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Twill #13: Tangible VR building blocks, smart Soba tattoos, new UI metaphors, Emojigeddon and decoding culture on the Chinternet.


Twill by yiibu

May 9 · Issue #13 · View online

An occasional dispatch on our evolving relationship with technology.

This week: Tangible VR building blocks, smart Soba tattoos, new UI metaphors, Emojigeddon and decoding culture on the Chinternet.

0.0 Tiptoeing into the world of VR for kids. Beautiful new product that blends the real, the virtual, and the experimental in a truly fun way.
We’re looking at helping children recognize the amazing tool that the device is, but recognizing it as a tool, not as entertainment, not as something you disappear into and never come back. We’re interested in pushing you out of the app, back into the physical world, just as much.
1.0 USB-pluggable image recognition smarts on a stick. So simple, and yet disruptive.
2.0 Is China getting ready to ditch typing? Baidu’s Deep Speech can recognize and transcribe both English and Mandarin with a recognition rate that is more accurate than most native Mandarin speakers. (Yet another angle to last week’s thread on innovation in Chinese text input). 
3.0 A Japanese agency has developed a temporary tattoo that—when applied to the skin after being dunked in soba noodle water—will detect whether or not the wearer is allergic to soba. (See also a “biological machinery” laced paper Zika test).
Bits of the illustration turn red if you're allergic :)
Bits of the illustration turn red if you're allergic :)
4.0 There’s something about drones that seem pre-destined to dig deep into popular culture. Like this example from Poland: 
- People steal coal from trains. 
- Police use drones to watch over the trains. 
- So people leave graffiti (that would totally confound time-travelling archaeologists) to warn others, of said drones. Courtesy @nraford.
5.0 Decoding culture on the Chinternet. Memes, hacks, self-censorship and the evolution of visual culture on the Chinese internet. 
Aesthetic trends are often influenced by Chinese specific photo editing apps that allow people to add stickers, animations or to paint over images. I also see that when users do want to censor images, they do so by using these apps to mask their own or other people’s faces, as well as the background sometimes.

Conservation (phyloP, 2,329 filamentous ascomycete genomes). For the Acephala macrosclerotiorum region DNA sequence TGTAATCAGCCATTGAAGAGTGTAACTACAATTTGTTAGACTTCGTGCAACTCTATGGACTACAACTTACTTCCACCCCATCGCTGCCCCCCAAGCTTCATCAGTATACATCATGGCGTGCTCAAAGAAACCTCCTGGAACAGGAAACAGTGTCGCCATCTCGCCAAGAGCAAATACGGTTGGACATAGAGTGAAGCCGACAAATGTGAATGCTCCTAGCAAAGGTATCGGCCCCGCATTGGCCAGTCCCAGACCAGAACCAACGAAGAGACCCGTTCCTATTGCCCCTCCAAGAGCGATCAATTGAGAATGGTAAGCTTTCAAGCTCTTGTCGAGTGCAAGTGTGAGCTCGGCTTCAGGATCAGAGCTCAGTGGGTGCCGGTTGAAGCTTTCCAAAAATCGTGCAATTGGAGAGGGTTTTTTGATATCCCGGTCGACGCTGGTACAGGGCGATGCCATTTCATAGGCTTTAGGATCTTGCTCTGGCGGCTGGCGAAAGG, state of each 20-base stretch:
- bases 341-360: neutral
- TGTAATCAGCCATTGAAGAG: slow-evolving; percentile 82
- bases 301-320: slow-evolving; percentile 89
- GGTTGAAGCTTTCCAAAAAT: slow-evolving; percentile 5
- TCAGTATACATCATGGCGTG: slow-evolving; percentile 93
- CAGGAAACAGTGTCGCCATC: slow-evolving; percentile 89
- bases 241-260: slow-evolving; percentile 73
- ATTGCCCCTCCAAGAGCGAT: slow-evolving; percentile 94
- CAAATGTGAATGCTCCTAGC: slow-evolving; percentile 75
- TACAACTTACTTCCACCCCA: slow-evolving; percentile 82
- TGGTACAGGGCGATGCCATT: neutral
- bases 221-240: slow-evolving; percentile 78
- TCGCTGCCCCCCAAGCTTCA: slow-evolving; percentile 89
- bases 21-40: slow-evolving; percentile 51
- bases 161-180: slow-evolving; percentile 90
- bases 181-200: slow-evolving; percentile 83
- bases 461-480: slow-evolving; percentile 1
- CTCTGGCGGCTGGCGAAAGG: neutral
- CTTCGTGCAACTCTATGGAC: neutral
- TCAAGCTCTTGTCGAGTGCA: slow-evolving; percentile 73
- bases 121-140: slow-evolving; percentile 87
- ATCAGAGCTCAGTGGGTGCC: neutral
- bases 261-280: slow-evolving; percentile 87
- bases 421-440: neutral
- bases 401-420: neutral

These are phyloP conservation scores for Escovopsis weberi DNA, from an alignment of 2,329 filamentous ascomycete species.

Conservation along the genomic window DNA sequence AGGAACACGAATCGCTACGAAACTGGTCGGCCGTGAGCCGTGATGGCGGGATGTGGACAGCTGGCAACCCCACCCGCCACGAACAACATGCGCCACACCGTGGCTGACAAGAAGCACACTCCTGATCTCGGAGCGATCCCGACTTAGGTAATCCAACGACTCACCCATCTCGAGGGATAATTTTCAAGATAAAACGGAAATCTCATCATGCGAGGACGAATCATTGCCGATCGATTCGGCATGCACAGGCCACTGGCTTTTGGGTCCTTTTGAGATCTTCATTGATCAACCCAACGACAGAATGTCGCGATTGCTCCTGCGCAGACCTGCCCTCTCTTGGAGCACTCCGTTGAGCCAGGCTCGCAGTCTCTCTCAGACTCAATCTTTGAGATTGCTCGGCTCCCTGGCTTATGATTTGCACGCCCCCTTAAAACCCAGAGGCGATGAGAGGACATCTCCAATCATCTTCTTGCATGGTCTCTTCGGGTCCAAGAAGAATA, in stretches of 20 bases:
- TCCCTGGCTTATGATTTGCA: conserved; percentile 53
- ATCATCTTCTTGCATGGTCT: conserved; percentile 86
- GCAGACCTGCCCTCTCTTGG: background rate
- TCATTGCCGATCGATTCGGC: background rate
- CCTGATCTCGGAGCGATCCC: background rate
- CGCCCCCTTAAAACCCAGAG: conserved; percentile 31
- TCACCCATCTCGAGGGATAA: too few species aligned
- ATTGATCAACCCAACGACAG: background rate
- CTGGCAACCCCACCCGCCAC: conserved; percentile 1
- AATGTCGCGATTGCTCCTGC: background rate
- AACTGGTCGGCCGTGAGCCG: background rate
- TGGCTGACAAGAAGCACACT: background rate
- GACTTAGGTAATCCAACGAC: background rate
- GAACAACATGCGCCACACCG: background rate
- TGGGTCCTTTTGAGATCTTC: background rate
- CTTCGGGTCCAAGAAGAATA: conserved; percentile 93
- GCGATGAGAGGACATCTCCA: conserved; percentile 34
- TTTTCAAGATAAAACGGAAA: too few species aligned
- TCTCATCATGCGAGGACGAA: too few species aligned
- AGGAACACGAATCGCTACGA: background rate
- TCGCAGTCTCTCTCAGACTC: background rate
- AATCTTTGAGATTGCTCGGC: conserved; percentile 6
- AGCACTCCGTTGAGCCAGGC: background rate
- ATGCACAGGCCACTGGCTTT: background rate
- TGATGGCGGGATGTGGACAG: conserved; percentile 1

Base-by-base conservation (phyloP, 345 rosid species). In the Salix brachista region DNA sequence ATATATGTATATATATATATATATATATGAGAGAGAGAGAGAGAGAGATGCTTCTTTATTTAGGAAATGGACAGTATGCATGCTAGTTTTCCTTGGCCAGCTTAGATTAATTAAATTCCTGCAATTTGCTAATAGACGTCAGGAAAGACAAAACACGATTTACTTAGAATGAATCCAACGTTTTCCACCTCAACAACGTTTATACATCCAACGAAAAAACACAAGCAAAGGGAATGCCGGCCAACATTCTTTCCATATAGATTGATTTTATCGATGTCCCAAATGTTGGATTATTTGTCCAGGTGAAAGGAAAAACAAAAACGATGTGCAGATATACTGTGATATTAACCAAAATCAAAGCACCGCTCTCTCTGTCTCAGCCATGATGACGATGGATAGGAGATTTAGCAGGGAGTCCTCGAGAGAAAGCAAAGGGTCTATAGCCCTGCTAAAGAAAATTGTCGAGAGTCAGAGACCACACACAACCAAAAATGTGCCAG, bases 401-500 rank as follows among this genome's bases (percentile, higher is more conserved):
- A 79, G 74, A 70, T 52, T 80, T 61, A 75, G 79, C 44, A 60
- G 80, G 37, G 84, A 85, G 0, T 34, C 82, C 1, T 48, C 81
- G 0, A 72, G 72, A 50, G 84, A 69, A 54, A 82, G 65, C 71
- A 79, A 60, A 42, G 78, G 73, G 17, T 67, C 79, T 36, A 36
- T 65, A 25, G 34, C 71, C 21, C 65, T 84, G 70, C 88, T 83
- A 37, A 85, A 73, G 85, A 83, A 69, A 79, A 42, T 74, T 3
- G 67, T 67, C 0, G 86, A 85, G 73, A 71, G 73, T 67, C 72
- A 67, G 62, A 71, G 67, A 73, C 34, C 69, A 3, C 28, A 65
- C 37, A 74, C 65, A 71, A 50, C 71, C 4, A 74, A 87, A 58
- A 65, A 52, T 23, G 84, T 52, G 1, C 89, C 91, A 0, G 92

6.0 When ‘because you can’ is reason enough: Tech savvy (or merely highly motivated) families are hacking together insulin dispensing devices rather than wait for products to gain regulatory approval. “Diabetes is dangerous anyway. Insulin is dangerous. I think what we are doing is actually improving that and lowering the risk”
8.0 The sound shirt turns music into sound sensations. 
9.0 If you’re not familiar with the very advanced state of Japanese flip-phones (many of which, despite this still qualify as feature phones) have a look at this simple but effective stereoscopic privacy filter.
10.0 An amazing pre-touch sensing prototype from Microsoft Research. Be sure to watch the whole thing. Seeing the technology extrapolated into novel UI examples is IMO the best part.  
11.0 Inside “Emojigeddon”: The fight over the future of the Unicode consortium“…historic language proposals are complicated — there’s lots we don’t know and the process takes a long time, while things like the bacon emoji are moving briskly through committee”
This week in robots
1.0 A trash sorting robot that works with human partner (who’s job has oddly been gamified) to improve throughput and accuracy. “…robots are great at manual labor—at doing the same thing a million times in a row. But humans are great at problem solving, classification, identification, and dealing with diversity.” 
2.0 An autonomous self-flying camera (…basically a drone, but one that hovers wherever you ‘drop’ it, doesn’t look as if  it might chew your fingers off, and is under the FAA’s 250-gram threshold so doesn’t require a permit!)
3.0 Continued advancements in operating room “supervised autonomy”: a robotic assistant now stitches a pig’s bladder better than a human.
Thing from the past. Thing from the future
From the past: Spotify on a wire. “Initially known as the dynamophone, the telharmonium made use of telephone networks to transmit music from a central hub in midtown Manhattan to restaurants, hotels, and homes around the city … The electrically generated tunes would then stream from their phone receiver, which was fitted with a large paper funnel to help pump up the volume.
Image courtesy
Image courtesy
From the future: SkinTrack, from researchers at Carnegie Mellon University enables you to swipe a finger across your arm to control a smart watch.   
That is all...
Our best wishes for a productive week.
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